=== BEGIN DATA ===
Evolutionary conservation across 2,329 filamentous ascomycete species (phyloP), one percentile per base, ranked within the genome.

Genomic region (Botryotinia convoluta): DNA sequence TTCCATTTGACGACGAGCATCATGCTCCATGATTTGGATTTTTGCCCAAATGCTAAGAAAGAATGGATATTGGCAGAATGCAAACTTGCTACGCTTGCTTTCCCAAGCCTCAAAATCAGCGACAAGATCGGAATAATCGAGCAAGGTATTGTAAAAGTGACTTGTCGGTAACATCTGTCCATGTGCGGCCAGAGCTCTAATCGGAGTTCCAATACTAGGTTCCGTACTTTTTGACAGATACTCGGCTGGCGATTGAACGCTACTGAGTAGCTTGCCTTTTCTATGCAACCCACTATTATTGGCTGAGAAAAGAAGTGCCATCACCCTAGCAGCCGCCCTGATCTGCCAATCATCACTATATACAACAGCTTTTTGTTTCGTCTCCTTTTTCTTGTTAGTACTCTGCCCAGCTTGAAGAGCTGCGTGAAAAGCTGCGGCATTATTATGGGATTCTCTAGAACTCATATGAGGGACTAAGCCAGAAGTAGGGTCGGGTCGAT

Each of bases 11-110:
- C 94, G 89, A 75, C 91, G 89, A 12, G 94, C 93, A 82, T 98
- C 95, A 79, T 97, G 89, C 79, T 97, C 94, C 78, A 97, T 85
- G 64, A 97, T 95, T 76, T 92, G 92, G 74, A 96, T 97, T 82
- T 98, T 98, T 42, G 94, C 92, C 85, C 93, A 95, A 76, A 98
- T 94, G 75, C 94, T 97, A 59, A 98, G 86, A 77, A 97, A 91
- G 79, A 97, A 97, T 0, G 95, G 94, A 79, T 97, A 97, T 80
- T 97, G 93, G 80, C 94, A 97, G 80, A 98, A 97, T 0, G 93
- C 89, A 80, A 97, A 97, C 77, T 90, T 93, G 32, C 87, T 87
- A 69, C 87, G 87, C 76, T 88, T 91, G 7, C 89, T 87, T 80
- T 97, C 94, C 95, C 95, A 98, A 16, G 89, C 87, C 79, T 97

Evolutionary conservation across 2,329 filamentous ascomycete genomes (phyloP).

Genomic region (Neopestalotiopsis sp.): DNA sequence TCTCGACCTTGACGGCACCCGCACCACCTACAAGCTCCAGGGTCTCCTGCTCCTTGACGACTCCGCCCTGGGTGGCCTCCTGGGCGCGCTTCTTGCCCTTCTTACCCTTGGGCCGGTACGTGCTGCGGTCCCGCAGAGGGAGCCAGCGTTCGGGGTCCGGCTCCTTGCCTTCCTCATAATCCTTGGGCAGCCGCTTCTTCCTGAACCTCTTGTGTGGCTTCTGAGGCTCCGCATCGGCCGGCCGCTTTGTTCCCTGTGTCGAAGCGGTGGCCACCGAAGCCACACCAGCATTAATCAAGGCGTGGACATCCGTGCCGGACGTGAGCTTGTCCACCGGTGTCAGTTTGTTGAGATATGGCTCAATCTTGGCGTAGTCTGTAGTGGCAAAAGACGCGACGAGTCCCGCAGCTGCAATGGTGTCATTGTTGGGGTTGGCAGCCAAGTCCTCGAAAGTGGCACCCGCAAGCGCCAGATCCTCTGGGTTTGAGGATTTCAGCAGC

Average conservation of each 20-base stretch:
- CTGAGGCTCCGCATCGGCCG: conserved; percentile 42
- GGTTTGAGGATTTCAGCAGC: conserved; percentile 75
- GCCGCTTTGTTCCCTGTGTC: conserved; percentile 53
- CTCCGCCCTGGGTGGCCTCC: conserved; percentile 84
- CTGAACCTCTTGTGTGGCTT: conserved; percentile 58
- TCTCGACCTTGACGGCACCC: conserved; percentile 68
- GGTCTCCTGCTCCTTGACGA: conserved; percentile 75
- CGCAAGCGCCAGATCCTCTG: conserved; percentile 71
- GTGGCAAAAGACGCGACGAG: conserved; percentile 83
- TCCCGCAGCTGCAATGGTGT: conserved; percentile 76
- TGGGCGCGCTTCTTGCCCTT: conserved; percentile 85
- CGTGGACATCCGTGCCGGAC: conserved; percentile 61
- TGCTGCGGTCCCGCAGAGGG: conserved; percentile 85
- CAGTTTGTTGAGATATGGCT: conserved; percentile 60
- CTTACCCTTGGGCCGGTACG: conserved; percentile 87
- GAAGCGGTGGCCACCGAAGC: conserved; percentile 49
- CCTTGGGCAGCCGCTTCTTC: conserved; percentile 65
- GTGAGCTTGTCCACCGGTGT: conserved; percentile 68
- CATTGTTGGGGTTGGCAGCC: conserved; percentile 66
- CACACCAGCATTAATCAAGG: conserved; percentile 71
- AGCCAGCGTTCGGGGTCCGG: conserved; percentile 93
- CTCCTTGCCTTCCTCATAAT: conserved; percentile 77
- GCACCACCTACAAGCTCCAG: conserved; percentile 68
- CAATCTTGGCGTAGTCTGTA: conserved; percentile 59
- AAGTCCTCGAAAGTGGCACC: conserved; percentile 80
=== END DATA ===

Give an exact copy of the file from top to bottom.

Evolutionary conservation across 2,329 filamentous ascomycete species (phyloP), one percentile per base, ranked within the genome.

Genomic region (Botryotinia convoluta): DNA sequence TTCCATTTGACGACGAGCATCATGCTCCATGATTTGGATTTTTGCCCAAATGCTAAGAAAGAATGGATATTGGCAGAATGCAAACTTGCTACGCTTGCTTTCCCAAGCCTCAAAATCAGCGACAAGATCGGAATAATCGAGCAAGGTATTGTAAAAGTGACTTGTCGGTAACATCTGTCCATGTGCGGCCAGAGCTCTAATCGGAGTTCCAATACTAGGTTCCGTACTTTTTGACAGATACTCGGCTGGCGATTGAACGCTACTGAGTAGCTTGCCTTTTCTATGCAACCCACTATTATTGGCTGAGAAAAGAAGTGCCATCACCCTAGCAGCCGCCCTGATCTGCCAATCATCACTATATACAACAGCTTTTTGTTTCGTCTCCTTTTTCTTGTTAGTACTCTGCCCAGCTTGAAGAGCTGCGTGAAAAGCTGCGGCATTATTATGGGATTCTCTAGAACTCATATGAGGGACTAAGCCAGAAGTAGGGTCGGGTCGAT

Each of bases 11-110:
- C 94, G 89, A 75, C 91, G 89, A 12, G 94, C 93, A 82, T 98
- C 95, A 79, T 97, G 89, C 79, T 97, C 94, C 78, A 97, T 85
- G 64, A 97, T 95, T 76, T 92, G 92, G 74, A 96, T 97, T 82
- T 98, T 98, T 42, G 94, C 92, C 85, C 93, A 95, A 76, A 98
- T 94, G 75, C 94, T 97, A 59, A 98, G 86, A 77, A 97, A 91
- G 79, A 97, A 97, T 0, G 95, G 94, A 79, T 97, A 97, T 80
- T 97, G 93, G 80, C 94, A 97, G 80, A 98, A 97, T 0, G 93
- C 89, A 80, A 97, A 97, C 77, T 90, T 93, G 32, C 87, T 87
- A 69, C 87, G 87, C 76, T 88, T 91, G 7, C 89, T 87, T 80
- T 97, C 94, C 95, C 95, A 98, A 16, G 89, C 87, C 79, T 97

Evolutionary conservation across 2,329 filamentous ascomycete genomes (phyloP).

Genomic region (Neopestalotiopsis sp.): DNA sequence TCTCGACCTTGACGGCACCCGCACCACCTACAAGCTCCAGGGTCTCCTGCTCCTTGACGACTCCGCCCTGGGTGGCCTCCTGGGCGCGCTTCTTGCCCTTCTTACCCTTGGGCCGGTACGTGCTGCGGTCCCGCAGAGGGAGCCAGCGTTCGGGGTCCGGCTCCTTGCCTTCCTCATAATCCTTGGGCAGCCGCTTCTTCCTGAACCTCTTGTGTGGCTTCTGAGGCTCCGCATCGGCCGGCCGCTTTGTTCCCTGTGTCGAAGCGGTGGCCACCGAAGCCACACCAGCATTAATCAAGGCGTGGACATCCGTGCCGGACGTGAGCTTGTCCACCGGTGTCAGTTTGTTGAGATATGGCTCAATCTTGGCGTAGTCTGTAGTGGCAAAAGACGCGACGAGTCCCGCAGCTGCAATGGTGTCATTGTTGGGGTTGGCAGCCAAGTCCTCGAAAGTGGCACCCGCAAGCGCCAGATCCTCTGGGTTTGAGGATTTCAGCAGC

Average conservation of each 20-base stretch:
- CTGAGGCTCCGCATCGGCCG: conserved; percentile 42
- GGTTTGAGGATTTCAGCAGC: conserved; percentile 75
- GCCGCTTTGTTCCCTGTGTC: conserved; percentile 53
- CTCCGCCCTGGGTGGCCTCC: conserved; percentile 84
- CTGAACCTCTTGTGTGGCTT: conserved; percentile 58
- TCTCGACCTTGACGGCACCC: conserved; percentile 68
- GGTCTCCTGCTCCTTGACGA: conserved; percentile 75
- CGCAAGCGCCAGATCCTCTG: conserved; percentile 71
- GTGGCAAAAGACGCGACGAG: conserved; percentile 83
- TCCCGCAGCTGCAATGGTGT: conserved; percentile 76
- TGGGCGCGCTTCTTGCCCTT: conserved; percentile 85
- CGTGGACATCCGTGCCGGAC: conserved; percentile 61
- TGCTGCGGTCCCGCAGAGGG: conserved; percentile 85
- CAGTTTGTTGAGATATGGCT: conserved; percentile 60
- CTTACCCTTGGGCCGGTACG: conserved; percentile 87
- GAAGCGGTGGCCACCGAAGC: conserved; percentile 49
- CCTTGGGCAGCCGCTTCTTC: conserved; percentile 65
- GTGAGCTTGTCCACCGGTGT: conserved; percentile 68
- CATTGTTGGGGTTGGCAGCC: conserved; percentile 66
- CACACCAGCATTAATCAAGG: conserved; percentile 71
- AGCCAGCGTTCGGGGTCCGG: conserved; percentile 93
- CTCCTTGCCTTCCTCATAAT: conserved; percentile 77
- GCACCACCTACAAGCTCCAG: conserved; percentile 68
- CAATCTTGGCGTAGTCTGTA: conserved; percentile 59
- AAGTCCTCGAAAGTGGCACC: conserved; percentile 80